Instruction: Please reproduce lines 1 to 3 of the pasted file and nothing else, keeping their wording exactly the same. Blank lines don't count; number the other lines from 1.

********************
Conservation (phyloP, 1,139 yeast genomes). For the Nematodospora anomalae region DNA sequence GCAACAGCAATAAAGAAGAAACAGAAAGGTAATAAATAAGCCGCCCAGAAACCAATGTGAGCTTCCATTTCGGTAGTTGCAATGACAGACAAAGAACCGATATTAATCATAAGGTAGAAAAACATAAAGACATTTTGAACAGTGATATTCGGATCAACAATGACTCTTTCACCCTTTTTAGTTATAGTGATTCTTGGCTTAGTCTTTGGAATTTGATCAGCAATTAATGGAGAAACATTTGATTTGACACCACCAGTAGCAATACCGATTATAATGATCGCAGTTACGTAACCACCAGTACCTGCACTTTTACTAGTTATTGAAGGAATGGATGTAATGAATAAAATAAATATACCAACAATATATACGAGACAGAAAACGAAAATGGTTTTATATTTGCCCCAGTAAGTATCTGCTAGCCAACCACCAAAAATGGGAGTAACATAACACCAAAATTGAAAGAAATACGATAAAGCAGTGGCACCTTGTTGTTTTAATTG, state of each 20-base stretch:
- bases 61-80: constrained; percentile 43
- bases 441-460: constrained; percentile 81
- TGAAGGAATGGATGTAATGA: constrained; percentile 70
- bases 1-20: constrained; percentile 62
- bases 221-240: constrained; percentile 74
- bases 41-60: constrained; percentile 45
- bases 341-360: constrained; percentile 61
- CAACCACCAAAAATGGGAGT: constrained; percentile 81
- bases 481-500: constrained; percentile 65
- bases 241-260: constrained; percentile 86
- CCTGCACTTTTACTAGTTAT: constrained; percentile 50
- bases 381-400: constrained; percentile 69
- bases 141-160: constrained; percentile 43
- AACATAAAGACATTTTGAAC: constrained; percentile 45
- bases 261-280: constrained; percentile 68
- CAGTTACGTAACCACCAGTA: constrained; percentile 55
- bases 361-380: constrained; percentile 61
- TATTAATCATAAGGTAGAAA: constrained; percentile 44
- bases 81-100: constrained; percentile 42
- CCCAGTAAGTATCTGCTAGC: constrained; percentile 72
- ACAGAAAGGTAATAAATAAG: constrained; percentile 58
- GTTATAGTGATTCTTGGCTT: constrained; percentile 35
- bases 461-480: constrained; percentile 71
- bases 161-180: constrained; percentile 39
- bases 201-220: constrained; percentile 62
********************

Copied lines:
Conservation (phyloP, 1,139 yeast genomes). For the Nematodospora anomalae region DNA sequence GCAACAGCAATAAAGAAGAAACAGAAAGGTAATAAATAAGCCGCCCAGAAACCAATGTGAGCTTCCATTTCGGTAGTTGCAATGACAGACAAAGAACCGATATTAATCATAAGGTAGAAAAACATAAAGACATTTTGAACAGTGATATTCGGATCAACAATGACTCTTTCACCCTTTTTAGTTATAGTGATTCTTGGCTTAGTCTTTGGAATTTGATCAGCAATTAATGGAGAAACATTTGATTTGACACCACCAGTAGCAATACCGATTATAATGATCGCAGTTACGTAACCACCAGTACCTGCACTTTTACTAGTTATTGAAGGAATGGATGTAATGAATAAAATAAATATACCAACAATATATACGAGACAGAAAACGAAAATGGTTTTATATTTGCCCCAGTAAGTATCTGCTAGCCAACCACCAAAAATGGGAGTAACATAACACCAAAATTGAAAGAAATACGATAAAGCAGTGGCACCTTGTTGTTTTAATTG, state of each 20-base stretch:
- bases 61-80: constrained; percentile 43
- bases 441-460: constrained; percentile 81